The Flaw in the Paris Climate Agreement

by Julian on April 3, 2018 - 12:14pm

In her article “Climate Scientists Debate a Flaw in the Paris Climate Agreement”, Dana Nuccitelli reports that climate scientists remain skeptical about the Paris climate agreement to limit global warming to 1.5°C above pre-industrial temperatures. The 1.5°C target was initially measured by Richard Millar from the University of Exeter who used the the Hadley Centre global surface temperature dataset called HadCRUT4. According to his calculations, Millar estimates that since 1850, global surface temperatures have warmed about 0.9°C, thus leaving the international community at 0.6°C from reaching the dreadful global warming target. However, scientists found flaws in the HadCRUT4 method. First, it only considers 84% of the Earth’s surface. It does not monitor properly the temperature in the Arctic, Antarctica, and Africa. Let’s also not forget that the Arctic is the fastest-warming part of the planet. Second, the HadCRUT4 measures sea surface temperatures as opposed to air temperatures above ocean surface. It overlooks the fact that air temperatures are in fact much hotter than sea temperatures since they warm up faster. Third, the HadCRUT4 starting point is 1850, but other studies found that just tracking global warming a little earlier could add up to 0.2°C of warming already caused. All in all, these three issues illustrate that the HadCRUT4 and the Paris climate target severely underestimate global warming. Ultimately, climate scientists agree that such a target is arbitrary. It is just a number based on some vague post-industrial date and  some inaccurate temperature measurement that dictates the acceptable degree of climate change. The ideal Paris target should instead be “cut carbon pollution as much as possible, as fast as possible.” No need to argue about 2°C or 1.5°C. However, governments need concrete targets in order to guide their reduction policies. How frustrating for scientists who warn that these targets such as the one imposed by Millar are misleading!

While establishing measurable reduction targets seems logical, it is surprising to realize that these targets are not always accurate. Hence, countries could ratify a protocol and aim at reducing their emissions by a certain percentage, yet their target could still not be effective enough to counter climate change according to scientists. From this instance, I understand why scientists are often frustrated by countries who aim at reduction targets. Not only targets can be inefficient, but many countries fail to actually reach them! In the end, striving to reduce just a percentage of gas emissions is ridiculous when the answer should clearly be to cut them out. In the end, it is clear that timid actions won’t bring as much results as radical ones. Nonetheless, doing something for the environment is better than doing nothing.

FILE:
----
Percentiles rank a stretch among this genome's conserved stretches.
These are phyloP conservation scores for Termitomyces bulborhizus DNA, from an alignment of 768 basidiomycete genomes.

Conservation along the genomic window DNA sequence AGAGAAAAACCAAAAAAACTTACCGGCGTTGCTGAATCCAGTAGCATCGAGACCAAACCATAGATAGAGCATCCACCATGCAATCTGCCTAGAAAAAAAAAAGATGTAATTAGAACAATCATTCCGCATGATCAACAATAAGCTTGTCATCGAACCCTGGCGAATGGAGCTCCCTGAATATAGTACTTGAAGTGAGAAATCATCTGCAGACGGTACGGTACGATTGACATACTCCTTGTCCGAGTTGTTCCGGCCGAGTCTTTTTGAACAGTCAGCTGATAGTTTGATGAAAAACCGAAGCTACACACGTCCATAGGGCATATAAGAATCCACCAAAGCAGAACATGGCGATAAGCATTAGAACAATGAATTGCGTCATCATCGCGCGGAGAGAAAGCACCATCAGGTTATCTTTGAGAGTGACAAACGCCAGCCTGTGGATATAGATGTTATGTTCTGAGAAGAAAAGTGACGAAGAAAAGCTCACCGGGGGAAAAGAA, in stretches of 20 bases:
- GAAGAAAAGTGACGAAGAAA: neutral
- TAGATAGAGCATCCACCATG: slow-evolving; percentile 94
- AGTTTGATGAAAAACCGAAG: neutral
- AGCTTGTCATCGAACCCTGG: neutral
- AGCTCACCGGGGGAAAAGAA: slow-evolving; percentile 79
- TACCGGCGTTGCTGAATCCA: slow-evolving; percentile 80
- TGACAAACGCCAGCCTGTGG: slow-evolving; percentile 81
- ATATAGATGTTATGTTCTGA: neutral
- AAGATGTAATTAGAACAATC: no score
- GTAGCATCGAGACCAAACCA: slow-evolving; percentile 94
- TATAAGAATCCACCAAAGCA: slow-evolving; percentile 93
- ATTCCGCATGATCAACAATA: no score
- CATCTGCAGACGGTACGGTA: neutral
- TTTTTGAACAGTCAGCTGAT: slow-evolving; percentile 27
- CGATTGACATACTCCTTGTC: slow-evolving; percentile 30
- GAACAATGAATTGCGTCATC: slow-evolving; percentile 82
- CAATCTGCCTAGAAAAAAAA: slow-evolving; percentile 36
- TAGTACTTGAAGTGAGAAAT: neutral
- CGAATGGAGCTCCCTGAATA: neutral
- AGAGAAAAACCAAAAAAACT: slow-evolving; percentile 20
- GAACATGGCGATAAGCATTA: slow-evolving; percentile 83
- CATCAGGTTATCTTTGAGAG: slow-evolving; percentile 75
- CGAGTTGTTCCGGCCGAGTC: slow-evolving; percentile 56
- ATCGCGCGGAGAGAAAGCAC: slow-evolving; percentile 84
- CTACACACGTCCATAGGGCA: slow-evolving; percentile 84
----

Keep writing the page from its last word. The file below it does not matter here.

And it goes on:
I was compelled by your article because I had no idea what the Paris Climate Agreement was and thought this was a perfect opportunity to learn about it. I totally agree on the part that we must always remain skeptical when dealing with issues such as climate changes until we see the fact and the research that lead to these facts because it seems that studies are inclined to try and convince the public of their own beliefs and interests. Also, one part of your text that shocked me was that we shouldn't be limiting ourselves to 1.5°C, and that we should, in fact, just stop it all/ Why in the world would someone still want to have any kind of warming on our planet? It made me think about one article that revealed that whatever the rise of temperature is, it still impacts heavily. Changes in heat distribution around the planet tends to make some habitats impossible to live in for some plants, then forcing the animals to leave because of the loss of vegetation, etc. ( Rinkesh, 2009). Briefly,we should definitely not take any risk with global warming and stay on the safe side to not disturb our ecosystems.


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